Hi, happy belated New Year! I’ve been receiving a few “where are you?” “Where’d you go?” notes lately. Last August when that hurricane, turned tropical storm, Hilary hit SoCal it devastated the upper Santa Ana River basin in the San Bernardino Mountains and nearby desert communities. It swept away roads, bridges, homes, and a human life. I understood that it was an historic flood. Ken and I have owned a cabin on the river for 50 years. It was very personal to me and I felt compelled to capture it through the written word, resulting in six weeks of researching and writing. Then the holidays were upon us and last Sunday we celebrated my mother’s 100th birthday. My sister and I hosted a beautiful event with live music, a buffet fit for a queen, and 85 of her friends and family. Mom reports that it exceeded her wildest dreams.
I had the pleasure of sharing highlights of her long and interesting life. In thinking about my remarks, my thoughts naturally turned back to my own childhood, circa 1950. An image emerged of being in the chorus of such operas as Regalletto while our mom, the lead soprano for the Santa Monica Civic Opera Association, sang her heart out as Gilda, alone on the stage in the spotlight. It was a culturally unique way to grow up. The reflections led me to research what life is like for centenarians. My musings set me on a path to thinking about what kind of future I want to create for myself.
I had been toying with the idea of having my groceries delivered. I have now scrubbed that idea as I reframe the whole idea of lifting the heavy bags and carrying them up my stairs. Now I see this task as essential weight training. Reframing is looking at things in a new way. Perhaps instead of lamenting our limitations, we focus on all the things we can still do.
The ladies in my Pilates class recently told me about the Netflix documentary The Blue Zone which examines the five places on the planet which have the most centenarians. It has inspired me to walk up more hills and reduce my sugar consumption. I had been working on that when my historian friend, Pam Gibson, recommended a new book she was reading: Outlive: The Science and Art of Longevity by Peter Attia, M.D. Fifty year old Dr. Attia is a marathon swimmer, having swum from the mainland to Catalina; a surgeon, and a man set on living well as long as possible, hoping for 100. He builds a case backed up by the newest research showing a path forward as we age. A path that could allow us to be at our vital best. He calls it “health span.” I am at the section in the book where he challenges us to create a Centenarian Decathlon of physical challenges as we age. His “Centenarian Decathlon” is a framework to use to organize our aspirations for our future years. It is a list of the most important physical tasks we want to be able to do for the rest of our lives. It is a lot about exercise and smart nutrition. Anyway, I have mentally enrolled myself in it! I intend to be a finisher.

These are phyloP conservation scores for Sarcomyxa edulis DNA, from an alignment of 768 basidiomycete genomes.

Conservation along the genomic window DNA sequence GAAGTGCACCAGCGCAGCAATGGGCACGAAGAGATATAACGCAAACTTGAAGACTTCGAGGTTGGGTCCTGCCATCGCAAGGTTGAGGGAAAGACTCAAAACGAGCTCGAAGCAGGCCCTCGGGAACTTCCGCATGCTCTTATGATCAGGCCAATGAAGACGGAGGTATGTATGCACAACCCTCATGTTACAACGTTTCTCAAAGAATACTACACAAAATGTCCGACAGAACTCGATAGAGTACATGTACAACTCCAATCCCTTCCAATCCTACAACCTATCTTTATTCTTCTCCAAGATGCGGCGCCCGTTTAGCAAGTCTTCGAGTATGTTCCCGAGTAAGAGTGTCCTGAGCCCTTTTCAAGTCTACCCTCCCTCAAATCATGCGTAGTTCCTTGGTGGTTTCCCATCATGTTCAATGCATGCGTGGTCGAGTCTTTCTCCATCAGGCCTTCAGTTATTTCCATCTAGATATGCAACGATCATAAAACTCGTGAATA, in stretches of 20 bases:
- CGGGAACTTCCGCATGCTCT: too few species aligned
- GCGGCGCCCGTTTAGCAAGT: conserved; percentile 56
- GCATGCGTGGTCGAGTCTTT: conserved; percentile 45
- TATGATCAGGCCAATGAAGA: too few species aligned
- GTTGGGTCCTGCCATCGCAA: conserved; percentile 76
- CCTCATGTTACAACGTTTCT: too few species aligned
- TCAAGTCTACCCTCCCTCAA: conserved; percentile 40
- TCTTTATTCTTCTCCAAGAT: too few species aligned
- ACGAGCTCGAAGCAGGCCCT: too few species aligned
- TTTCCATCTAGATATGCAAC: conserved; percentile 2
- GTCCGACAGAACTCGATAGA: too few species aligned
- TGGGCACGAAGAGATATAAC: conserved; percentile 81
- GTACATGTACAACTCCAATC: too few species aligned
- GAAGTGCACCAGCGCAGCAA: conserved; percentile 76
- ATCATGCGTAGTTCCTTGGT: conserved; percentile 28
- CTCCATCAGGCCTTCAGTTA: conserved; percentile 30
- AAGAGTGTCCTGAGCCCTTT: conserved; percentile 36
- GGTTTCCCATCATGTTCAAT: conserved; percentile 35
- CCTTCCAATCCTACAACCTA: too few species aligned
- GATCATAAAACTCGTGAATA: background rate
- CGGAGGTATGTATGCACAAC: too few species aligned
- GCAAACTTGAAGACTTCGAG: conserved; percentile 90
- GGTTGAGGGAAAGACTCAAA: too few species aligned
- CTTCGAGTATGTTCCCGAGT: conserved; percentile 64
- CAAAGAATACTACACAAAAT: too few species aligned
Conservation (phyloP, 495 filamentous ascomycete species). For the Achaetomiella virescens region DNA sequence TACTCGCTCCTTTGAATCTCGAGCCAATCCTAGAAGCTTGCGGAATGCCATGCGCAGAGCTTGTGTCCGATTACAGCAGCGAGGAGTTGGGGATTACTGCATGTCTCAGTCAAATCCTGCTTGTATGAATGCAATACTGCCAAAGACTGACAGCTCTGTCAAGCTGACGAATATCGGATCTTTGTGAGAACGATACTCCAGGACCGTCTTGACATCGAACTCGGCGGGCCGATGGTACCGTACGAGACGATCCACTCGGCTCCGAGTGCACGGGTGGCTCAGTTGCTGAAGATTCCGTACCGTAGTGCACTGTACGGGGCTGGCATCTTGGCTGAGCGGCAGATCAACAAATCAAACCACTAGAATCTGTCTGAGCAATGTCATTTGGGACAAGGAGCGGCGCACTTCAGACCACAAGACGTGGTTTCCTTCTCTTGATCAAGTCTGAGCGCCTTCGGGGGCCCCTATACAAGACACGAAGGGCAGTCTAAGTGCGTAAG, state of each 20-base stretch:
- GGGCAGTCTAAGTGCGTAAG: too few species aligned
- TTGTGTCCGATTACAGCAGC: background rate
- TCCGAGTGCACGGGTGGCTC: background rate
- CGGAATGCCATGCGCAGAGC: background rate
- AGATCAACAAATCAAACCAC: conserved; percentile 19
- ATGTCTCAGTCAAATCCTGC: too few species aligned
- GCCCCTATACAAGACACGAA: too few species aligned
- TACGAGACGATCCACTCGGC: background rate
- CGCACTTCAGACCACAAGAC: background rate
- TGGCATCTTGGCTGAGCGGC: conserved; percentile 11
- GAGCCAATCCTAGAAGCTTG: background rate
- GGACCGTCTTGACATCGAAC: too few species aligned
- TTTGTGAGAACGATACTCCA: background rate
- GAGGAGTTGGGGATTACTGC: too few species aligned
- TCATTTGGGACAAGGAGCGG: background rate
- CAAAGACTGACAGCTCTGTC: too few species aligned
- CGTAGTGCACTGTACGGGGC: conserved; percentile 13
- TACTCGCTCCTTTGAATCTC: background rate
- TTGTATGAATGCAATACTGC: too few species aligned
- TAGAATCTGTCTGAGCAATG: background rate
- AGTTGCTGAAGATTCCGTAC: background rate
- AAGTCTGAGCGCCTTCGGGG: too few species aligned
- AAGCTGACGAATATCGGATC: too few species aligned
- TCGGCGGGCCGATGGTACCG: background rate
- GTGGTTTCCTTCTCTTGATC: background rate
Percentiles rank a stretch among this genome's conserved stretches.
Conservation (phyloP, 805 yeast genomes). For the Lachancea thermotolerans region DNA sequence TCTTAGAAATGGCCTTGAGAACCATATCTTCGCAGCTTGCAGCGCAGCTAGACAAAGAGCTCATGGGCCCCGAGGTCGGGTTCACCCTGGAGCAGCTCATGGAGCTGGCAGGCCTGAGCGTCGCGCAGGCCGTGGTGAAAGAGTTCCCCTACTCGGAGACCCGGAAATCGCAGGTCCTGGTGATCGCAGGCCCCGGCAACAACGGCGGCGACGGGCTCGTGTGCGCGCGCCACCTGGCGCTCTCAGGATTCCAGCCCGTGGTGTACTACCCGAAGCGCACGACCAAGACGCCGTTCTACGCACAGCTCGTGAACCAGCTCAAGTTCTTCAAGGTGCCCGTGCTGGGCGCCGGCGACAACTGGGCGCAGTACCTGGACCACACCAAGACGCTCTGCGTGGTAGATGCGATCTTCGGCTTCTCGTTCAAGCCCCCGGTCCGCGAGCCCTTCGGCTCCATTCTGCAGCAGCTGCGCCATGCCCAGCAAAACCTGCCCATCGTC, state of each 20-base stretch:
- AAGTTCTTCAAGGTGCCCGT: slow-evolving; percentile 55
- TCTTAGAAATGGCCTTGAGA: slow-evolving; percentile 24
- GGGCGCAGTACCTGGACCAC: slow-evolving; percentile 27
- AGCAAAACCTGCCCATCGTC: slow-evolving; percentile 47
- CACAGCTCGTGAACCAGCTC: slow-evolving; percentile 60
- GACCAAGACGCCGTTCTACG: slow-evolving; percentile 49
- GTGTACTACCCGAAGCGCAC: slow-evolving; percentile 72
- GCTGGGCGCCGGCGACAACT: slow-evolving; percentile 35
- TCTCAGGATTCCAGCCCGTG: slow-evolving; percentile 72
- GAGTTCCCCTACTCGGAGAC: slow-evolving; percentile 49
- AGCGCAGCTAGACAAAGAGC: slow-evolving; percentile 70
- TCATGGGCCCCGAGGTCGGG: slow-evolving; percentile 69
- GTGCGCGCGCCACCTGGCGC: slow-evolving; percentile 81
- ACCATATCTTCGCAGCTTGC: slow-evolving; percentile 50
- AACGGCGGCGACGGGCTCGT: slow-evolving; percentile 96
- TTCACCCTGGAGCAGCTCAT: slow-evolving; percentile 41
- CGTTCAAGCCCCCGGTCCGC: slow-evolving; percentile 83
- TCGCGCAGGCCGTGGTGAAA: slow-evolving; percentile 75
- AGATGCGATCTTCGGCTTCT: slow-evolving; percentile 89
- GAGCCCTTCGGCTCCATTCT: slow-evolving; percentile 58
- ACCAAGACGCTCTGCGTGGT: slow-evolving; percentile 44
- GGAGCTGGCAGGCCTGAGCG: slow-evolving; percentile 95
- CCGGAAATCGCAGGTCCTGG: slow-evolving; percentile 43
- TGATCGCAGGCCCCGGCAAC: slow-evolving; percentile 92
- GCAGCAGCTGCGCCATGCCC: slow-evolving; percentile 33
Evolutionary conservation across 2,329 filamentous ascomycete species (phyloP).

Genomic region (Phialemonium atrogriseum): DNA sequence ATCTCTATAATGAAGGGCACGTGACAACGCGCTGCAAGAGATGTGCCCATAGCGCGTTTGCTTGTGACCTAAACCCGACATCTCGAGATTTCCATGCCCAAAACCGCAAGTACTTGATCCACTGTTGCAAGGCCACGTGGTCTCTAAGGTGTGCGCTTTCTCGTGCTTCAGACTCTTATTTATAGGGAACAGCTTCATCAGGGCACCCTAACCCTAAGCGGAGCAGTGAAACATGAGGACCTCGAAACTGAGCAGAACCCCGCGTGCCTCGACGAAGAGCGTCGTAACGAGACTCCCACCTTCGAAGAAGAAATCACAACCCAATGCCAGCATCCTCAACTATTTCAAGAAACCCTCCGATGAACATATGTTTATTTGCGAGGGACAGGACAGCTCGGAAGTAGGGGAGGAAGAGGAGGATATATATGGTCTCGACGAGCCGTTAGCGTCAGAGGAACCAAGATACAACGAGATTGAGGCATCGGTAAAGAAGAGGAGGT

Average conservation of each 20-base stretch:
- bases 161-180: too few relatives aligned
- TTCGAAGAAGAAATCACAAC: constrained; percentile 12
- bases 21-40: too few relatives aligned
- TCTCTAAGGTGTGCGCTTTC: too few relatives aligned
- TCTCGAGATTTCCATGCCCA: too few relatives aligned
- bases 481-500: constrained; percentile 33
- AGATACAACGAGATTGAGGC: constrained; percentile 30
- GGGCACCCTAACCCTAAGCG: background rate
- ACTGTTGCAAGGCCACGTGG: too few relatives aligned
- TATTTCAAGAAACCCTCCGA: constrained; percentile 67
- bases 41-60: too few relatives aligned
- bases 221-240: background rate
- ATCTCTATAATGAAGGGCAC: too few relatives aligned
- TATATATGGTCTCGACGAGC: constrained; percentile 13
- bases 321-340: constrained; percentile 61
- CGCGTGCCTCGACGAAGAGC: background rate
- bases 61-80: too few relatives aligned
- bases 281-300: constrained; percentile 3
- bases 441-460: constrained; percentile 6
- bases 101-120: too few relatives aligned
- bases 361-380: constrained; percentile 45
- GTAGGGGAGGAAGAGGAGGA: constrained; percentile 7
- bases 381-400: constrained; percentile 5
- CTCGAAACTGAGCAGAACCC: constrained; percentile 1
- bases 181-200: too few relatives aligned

Each year at my annual physical exam my doctor, Dr. Lo, asks me the required Medicare questions: “Donna can you put your bra on by yourself?”
“Dr. Lo, I am riding my horses every week.”
Laughing, he replies, “I am required to ask these.”
“Donna, can you use the restroom unassisted?”
“Dr. Lo I walk my three huge golden retrievers two miles every day!” He chuckles again and it continues like that…”I have to ask.”
I smile and roll my eyes. However, these Medicare questions highlight the very serious physical limitations which most often accompany old age. In preparing the remarks for my mother’s event I learned that only 1 in 6000 Americans arrive at their 100th birthday. That is about .00002 percent of the population with no consideration as to what shape those persons are in. The United Nations defines anyone 60 years or over as “older.” Some studies distinguish between the young-old (60-69), the middle old (70-79) and the very old, (80+). Apparently I have already arrived at VERY OLD…NOT!
At its core, The Blue Zone documentary is five episodes of pure inspiration. It is something of a travelogue as well as a show stuffed full of astounding human examples of centenarians who are thriving! I nearly swooned watching a 103 year old Costa Rican man on his tall white horse guiding an unruly herd of big horned steers into a corral. I couldn’t stop grinning as a Japanese woman past 100 shimmied and swayed in a dance for the camera while balancing a bottle on her head. I enjoyed the eighty-somethings on the pickle ball courts of Loma Linda, California. My husband, Ken, tells me that in his alumni class notes for Occidental College class of 1964, that 25% report playing pickleball with regularity!
It’s a new year. We are on Flight 2024. Maybe now is a good time to think about what more we can do to mobilize our strength and maintain our vitality so that when we arrive at the next destination we are prepared to meet its challenges. I for one am excited about the Centenarian Decathlon. Maybe we can do it together? Here is a list of some of my goals:
Walk my dogs a half hour a day.
Lift up my future great grandchildren
Live in my two story home
Bathe my dogs
Travel on an airplane
Walk up the hill to my home
Put on my bra!
I would love to hear what you have been up to, how you have been feeling, and what your plans are?